Friday, September 19, 2008

TARP Plan Covers All Losses

15 comments :

Darth Toll said...

RTC times 1000 (if this is real and not a red herring.) If so, then the great wealth handoff is about to begin in earnest. Can't see how this does anything positive for the markets, but I'm sure our leaders have our best interests in mind so why worry?

Anonymous said...

How can you not see how this is positive for the markets?
It provides a market for banks to value their assets and in turn be able to more accurately determine how much capital reserves are needed. It allows banks to sell assets for which there is currently no market as everyone is hoarding cash. This will go a long way in freeing up credit. The government will probably end up making a handy little profit as well.

Patient Renter said...

The government will probably end up making a handy little profit as well.

You're delusional. If toxic waste was marketable, then the market would buy it.

Anonymous said...

I don't think I am delusional at all. There have been several sales recently of subprime portfolios. One sold a 65 cents on the dollar and another at around 30 cents. Just because there is no market does not mean they are worthless.
Take for example the auction rate securities that I have my down payment funds stuck in. They are AAA rated and highly collateralized, but I can't sell them. There just is no market unless I wanted to take less than par. Once cash gets freed up, I will get my money back.
Until now, nobody had much of a handle on what mortgage debt was worth or how far the underlying assets will fall. Banks were marking it down way below true value and keeping more cash in reserves to shore up the balance sheet. Now that a couple of investors have started to value the assets, banks can actually market up the price, free up cash and start making new loans. This will help the housing market to recover, which will also help to improve the value of the MBS's.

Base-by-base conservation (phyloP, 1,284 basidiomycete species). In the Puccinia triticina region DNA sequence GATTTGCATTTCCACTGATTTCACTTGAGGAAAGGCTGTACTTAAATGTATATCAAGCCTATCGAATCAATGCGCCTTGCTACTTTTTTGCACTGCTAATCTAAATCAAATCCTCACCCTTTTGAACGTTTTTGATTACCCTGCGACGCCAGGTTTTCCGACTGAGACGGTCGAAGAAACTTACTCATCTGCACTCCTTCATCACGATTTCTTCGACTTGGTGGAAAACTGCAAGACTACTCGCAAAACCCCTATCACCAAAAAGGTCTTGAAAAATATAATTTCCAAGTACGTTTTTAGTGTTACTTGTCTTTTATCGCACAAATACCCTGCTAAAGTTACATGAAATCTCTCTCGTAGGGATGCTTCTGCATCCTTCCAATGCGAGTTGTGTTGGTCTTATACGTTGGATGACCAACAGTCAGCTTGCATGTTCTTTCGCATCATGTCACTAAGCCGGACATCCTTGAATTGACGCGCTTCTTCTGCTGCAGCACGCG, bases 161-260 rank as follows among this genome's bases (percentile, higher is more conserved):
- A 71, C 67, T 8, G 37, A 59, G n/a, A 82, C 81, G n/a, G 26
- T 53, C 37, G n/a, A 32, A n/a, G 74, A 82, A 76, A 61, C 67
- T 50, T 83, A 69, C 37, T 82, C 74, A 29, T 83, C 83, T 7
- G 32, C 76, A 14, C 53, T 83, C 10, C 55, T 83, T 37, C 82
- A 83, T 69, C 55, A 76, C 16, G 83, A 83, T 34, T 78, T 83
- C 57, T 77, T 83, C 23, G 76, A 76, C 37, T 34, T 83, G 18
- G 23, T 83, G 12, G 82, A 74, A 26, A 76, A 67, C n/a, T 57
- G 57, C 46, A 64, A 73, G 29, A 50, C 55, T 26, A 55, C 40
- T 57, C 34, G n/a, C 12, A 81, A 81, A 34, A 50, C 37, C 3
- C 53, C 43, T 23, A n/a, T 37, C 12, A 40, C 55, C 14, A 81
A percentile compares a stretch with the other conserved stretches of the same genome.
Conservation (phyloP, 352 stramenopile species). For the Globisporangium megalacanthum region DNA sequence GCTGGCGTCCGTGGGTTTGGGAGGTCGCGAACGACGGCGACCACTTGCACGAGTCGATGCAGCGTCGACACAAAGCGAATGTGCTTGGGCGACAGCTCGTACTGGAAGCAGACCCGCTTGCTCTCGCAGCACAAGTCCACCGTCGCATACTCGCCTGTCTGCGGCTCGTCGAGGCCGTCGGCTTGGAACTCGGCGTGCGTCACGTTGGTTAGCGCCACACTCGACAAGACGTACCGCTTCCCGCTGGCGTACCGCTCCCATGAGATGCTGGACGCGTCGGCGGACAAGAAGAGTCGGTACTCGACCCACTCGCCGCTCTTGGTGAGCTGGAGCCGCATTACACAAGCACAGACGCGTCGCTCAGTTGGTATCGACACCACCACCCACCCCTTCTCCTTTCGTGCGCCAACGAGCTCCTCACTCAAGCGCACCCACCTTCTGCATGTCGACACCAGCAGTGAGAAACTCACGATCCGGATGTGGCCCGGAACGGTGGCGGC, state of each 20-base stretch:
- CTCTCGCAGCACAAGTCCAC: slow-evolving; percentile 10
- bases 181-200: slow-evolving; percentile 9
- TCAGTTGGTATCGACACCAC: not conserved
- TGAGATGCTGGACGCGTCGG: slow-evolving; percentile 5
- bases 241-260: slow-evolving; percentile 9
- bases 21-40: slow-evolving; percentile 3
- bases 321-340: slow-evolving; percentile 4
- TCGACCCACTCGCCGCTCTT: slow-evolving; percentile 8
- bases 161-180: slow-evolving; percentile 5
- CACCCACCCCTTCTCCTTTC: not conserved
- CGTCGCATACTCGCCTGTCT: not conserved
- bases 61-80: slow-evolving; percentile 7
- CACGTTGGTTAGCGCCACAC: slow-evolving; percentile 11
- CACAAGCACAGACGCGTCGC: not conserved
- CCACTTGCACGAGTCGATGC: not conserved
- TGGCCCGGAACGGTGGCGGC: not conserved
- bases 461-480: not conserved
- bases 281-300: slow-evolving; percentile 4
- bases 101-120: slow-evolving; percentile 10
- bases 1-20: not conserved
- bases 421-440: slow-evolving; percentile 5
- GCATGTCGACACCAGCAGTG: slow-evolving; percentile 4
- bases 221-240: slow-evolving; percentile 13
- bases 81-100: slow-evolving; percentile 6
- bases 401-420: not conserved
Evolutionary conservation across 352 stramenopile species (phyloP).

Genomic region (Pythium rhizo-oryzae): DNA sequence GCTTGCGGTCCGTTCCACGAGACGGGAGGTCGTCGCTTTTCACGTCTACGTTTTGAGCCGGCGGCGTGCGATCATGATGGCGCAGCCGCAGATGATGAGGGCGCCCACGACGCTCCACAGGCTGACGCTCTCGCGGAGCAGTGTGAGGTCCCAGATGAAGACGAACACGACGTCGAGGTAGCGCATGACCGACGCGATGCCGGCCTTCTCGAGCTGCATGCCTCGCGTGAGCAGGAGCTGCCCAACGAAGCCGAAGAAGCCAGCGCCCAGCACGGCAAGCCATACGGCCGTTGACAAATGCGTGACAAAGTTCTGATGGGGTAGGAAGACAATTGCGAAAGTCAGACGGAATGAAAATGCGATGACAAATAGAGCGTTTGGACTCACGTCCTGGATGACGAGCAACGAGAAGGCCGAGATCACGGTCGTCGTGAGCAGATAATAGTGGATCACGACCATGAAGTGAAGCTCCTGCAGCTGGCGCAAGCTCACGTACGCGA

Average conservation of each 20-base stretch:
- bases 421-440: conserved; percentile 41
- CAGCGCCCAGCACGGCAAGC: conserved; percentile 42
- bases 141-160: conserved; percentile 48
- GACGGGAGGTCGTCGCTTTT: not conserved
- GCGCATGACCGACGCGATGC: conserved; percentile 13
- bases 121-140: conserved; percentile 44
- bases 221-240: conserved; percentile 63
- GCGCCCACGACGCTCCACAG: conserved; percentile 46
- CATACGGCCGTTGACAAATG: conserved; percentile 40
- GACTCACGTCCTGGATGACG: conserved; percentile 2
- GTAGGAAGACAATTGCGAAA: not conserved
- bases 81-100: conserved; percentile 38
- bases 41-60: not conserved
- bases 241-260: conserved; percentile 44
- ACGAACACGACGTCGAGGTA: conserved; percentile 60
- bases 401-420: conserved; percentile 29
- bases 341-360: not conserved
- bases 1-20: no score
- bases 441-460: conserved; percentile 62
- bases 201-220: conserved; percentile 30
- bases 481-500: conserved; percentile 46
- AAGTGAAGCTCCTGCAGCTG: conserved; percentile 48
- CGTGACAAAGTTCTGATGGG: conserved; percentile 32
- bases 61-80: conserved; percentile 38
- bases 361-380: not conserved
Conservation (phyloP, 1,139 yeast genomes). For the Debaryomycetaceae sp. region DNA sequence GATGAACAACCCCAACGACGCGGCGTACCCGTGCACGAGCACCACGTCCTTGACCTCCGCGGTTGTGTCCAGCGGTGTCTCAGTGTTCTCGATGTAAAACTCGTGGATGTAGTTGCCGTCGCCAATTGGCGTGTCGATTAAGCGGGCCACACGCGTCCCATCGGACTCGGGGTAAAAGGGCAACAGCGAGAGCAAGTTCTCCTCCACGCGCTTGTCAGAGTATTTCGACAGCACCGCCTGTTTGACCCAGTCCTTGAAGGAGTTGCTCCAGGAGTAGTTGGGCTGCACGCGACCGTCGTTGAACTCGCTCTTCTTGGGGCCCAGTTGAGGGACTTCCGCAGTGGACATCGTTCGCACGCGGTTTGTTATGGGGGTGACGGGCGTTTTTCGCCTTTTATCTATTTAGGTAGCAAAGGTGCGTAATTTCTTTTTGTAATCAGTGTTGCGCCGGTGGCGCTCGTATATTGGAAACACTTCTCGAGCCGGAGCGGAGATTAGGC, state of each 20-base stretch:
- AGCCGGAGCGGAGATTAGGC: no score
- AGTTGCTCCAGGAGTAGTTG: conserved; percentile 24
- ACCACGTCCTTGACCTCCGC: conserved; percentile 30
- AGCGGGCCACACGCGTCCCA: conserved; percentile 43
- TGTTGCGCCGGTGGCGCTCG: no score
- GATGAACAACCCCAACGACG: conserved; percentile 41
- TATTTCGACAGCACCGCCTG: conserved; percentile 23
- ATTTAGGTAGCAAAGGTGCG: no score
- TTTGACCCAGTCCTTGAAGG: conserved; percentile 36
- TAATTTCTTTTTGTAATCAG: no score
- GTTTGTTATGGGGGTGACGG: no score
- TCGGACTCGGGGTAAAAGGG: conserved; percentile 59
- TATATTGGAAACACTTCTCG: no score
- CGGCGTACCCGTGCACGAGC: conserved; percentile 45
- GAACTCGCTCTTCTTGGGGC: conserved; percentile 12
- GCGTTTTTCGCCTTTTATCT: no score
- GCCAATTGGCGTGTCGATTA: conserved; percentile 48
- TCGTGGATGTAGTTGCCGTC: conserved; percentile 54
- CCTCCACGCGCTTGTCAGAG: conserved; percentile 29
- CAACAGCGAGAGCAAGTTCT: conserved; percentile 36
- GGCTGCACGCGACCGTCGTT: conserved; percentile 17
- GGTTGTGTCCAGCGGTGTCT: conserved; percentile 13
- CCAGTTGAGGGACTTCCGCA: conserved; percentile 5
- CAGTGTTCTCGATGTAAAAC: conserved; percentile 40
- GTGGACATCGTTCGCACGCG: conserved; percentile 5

A large number of people are still making payments on their homes and not walking away. If I had the ability to buy some of this debt at 30 cents on the dollar, I would. Over time the underlying assets will appreciate as well. With the government's unlimited balance sheet, it has the ability to hold onto this debt for the long term without worring about meeting capital ratios. My hunch is in 10-15 years billions will be made on the portfolio, that is, unless you think housing will always go down.

by the way, did you see how much the USA made on AIG in the last two days? I loaded up at $2.04. They will survive and be a profitable company in 5-6 years.

smf said...

"There just is no market unless I wanted to take less than par."

I know exactly how you feel!

I have some beanie babies that I bought at $700 a piece. Unfortunately, their value is missed by others.

Ditto for the bargain I got my Yahoo stock at, which was at $150. Soon, I should be able to recoup my investments and then some. After all, their high was over $200.

::snicker::

Listen, there IS a market. It is below the value that you are willing to part with however.

Just don't make the same mistake as others, and then ride this elevator all the way down.

Darth Toll said...